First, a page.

September 3, 2014

Enemy Review

While Prisoners was getting most of the attention last year, the film’s director, Denis Villeneuve, quietly played another film starring Jake Gyllenhaal at the Toronto Film Festival.  Enemy didn’t find release until this year, and it’s quite easy to see why the film was not only completely overshadowed by Prisoners in Toronto but also dumped in theaters and on VOD during the doldrums of winter: Enemy is not a good film.  It is easy to see that a lot of effort is put into this film but all of it is gone to waste due to a vision that is too obscure and too close-minded.

Enemy follows a man (Jake Gyllenhaal) as he thinks he has discovered a double of himself while watching his movie.  The film then follows their meeting and the chain of events that their meeting sets off.  Despite this film being complex in nature, the plot itself is actually quite easy to follow.  It’s a character study of these two men that unfortunately goes to a more ambiguous place in terms of plot in favor of actually trying to explore what would happen if someone met their double.  While this is obviously not what Denis Villeneuve is going for, the story he is trying to tell just doesn’t work.  Villeneuve has a very distinct vision for what this film is trying to do, and the story and themes he uses to convey this vision just do not work at all.  His vision is ultimately quite close-minded when it would have been better off to go with a more The Tree of Life-like way, which allows for many interpretations instead of one single interpretation where you as a viewer are trying to grasp at straws for where he got this from.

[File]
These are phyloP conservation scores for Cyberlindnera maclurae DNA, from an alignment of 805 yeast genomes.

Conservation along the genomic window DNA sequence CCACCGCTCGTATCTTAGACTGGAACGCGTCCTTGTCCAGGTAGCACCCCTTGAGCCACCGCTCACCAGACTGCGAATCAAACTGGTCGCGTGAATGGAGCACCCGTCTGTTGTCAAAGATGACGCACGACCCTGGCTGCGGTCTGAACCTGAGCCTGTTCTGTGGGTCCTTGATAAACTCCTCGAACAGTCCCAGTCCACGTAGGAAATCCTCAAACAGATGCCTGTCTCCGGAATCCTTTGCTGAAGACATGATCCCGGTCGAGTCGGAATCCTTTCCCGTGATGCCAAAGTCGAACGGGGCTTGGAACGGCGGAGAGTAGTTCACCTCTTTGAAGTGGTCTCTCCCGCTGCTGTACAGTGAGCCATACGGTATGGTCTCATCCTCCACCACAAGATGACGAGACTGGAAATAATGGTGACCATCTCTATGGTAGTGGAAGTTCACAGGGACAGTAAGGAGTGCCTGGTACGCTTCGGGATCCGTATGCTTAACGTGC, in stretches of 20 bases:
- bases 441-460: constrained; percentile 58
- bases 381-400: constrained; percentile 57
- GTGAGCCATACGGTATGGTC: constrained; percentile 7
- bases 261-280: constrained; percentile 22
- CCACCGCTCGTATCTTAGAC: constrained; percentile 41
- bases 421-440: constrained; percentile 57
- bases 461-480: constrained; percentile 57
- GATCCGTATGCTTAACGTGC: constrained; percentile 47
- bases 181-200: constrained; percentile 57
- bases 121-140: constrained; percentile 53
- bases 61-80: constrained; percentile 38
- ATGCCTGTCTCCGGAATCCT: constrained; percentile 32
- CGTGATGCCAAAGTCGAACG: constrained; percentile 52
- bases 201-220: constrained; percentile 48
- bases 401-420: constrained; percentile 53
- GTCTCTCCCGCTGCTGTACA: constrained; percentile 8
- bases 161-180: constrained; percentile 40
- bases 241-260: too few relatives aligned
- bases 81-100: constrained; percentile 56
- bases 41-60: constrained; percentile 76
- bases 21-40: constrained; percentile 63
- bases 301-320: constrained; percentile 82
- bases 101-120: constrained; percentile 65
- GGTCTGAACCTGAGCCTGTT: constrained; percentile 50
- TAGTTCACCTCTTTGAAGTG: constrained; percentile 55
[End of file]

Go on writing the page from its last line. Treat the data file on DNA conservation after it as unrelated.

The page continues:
Too make matters worse the visual style that Villeneuve employs is very bland.  It’s oddly quite noir-ish, but its dark palette is just used to dull effect.  This is extremely surprising considering how well Villeneuve used a similar palette with Prisoners.

Fortunately, Villeneuve employs a strong cast as Jake Gyllenhaal, Sarah Gadon and Melanie Laurent all deliver strong performances.  Even if it takes a while for Gyllenhaal to create two different characters he is quite effective when he finally does so, while Gadon makes what could have been too subtle of a character on the page very interesting.  As usual in her post Inglourious Basterds work, Laurent does solid work in an underwritten, supporting role.

Enemy’s close-minded vision and dull atmosphere ultimately fail it.


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